I have personally drawn much inspiration on this subject from the Heidelberg Catechism’s explanation of the suﬀering that Christ endured in order to accomplish our salvation. He suﬀered, the Catechism says (Q&A 37), “during His whole life on earth, but especially at the end.” e special emphasis on “the end” of His life is of utmost importance, of course, because of the once-for-all sacriﬁce that took place at Calvary.
But the Catechism does not ignore what took place “during His whole life on earth.” Nor should we.
It was not enough for the Son of God to show up only for three hours in order to be cruciﬁed. e redemptive mission of the One whose stretched out His arms to be nailed to the Cross had to begin with the outstretched arms of the Bethlehem Babe in the manger.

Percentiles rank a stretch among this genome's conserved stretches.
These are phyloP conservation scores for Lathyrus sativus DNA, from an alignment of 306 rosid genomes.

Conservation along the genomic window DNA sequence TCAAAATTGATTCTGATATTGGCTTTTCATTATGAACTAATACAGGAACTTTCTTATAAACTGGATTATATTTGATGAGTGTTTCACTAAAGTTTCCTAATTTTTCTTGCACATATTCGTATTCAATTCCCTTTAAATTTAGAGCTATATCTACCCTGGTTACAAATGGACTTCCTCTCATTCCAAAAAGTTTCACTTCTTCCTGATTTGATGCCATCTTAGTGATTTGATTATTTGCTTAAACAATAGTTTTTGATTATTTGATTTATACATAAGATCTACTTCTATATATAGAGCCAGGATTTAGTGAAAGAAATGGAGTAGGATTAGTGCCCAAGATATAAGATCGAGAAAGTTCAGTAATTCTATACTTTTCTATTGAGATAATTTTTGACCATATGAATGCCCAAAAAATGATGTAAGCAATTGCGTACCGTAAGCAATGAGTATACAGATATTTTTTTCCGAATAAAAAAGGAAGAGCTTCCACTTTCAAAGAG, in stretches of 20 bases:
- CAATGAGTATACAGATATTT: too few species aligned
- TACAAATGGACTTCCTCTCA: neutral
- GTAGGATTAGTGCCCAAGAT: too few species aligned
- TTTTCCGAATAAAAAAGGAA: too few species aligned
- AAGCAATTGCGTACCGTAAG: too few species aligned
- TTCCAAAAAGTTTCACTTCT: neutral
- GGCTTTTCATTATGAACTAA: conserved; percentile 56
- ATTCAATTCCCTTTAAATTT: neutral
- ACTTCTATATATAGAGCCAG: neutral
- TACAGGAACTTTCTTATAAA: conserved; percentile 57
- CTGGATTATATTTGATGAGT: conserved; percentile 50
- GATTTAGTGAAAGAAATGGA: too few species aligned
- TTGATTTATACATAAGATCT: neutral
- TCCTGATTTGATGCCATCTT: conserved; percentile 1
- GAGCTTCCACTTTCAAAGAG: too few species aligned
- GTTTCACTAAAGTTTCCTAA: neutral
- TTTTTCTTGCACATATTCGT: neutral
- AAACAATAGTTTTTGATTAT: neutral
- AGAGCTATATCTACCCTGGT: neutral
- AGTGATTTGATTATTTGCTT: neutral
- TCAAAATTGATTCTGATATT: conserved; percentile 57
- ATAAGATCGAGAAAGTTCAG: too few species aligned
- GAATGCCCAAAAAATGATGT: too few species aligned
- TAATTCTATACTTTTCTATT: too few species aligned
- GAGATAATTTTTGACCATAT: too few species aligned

I once ended a sermon on the lifelong suﬀerings of Christ by saying to the congregation: “There is nothing that any of you here today has experienced during the past week that the Son of God does not understand. He went through it Himself during his earthly life.” As I was greeting people afterward, one woman hung around until the others departed. She was clearly upset with me. “What you said made me angry. Jesus cannot possibly know what it has been like for me during this past week! I have had a miserable time with my teenage daughter. He knows nothing about what it is like to be the parent of my daughter!”